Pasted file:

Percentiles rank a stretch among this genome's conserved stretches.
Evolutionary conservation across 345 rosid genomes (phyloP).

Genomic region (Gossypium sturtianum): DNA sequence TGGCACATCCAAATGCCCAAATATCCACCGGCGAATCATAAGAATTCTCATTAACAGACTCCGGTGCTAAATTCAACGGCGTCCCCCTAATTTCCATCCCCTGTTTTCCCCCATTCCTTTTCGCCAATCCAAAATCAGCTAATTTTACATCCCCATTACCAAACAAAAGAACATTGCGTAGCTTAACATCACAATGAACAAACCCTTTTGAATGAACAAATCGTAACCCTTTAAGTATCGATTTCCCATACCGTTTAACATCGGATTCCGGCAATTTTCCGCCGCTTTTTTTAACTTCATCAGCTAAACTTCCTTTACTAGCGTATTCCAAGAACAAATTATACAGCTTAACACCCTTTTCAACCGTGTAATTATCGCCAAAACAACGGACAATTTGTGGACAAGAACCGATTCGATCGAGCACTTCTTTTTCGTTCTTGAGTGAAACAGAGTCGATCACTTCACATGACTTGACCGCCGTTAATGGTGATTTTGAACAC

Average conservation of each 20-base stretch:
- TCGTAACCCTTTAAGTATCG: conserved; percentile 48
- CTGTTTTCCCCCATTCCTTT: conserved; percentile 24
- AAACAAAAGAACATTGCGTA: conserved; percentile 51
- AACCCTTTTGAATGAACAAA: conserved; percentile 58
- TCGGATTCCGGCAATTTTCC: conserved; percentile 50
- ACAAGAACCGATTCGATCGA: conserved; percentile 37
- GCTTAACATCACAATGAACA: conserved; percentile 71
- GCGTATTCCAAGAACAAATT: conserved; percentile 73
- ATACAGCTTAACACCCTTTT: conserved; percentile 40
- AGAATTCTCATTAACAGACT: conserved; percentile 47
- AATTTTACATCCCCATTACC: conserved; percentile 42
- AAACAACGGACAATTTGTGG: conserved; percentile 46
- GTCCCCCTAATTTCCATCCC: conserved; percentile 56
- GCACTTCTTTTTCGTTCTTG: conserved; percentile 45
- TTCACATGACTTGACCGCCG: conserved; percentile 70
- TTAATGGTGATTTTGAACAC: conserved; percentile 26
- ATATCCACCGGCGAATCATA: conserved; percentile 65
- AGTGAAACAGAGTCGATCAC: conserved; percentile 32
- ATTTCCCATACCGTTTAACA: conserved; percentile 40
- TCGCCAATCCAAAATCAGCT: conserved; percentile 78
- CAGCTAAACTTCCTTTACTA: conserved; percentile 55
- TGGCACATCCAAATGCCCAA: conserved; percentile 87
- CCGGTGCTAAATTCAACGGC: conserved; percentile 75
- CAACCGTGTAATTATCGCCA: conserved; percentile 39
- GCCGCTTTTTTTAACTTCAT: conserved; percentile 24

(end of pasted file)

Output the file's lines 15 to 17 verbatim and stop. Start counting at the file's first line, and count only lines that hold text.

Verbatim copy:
- AATTTTACATCCCCATTACC: conserved; percentile 42
- AAACAACGGACAATTTGTGG: conserved; percentile 46
- GTCCCCCTAATTTCCATCCC: conserved; percentile 56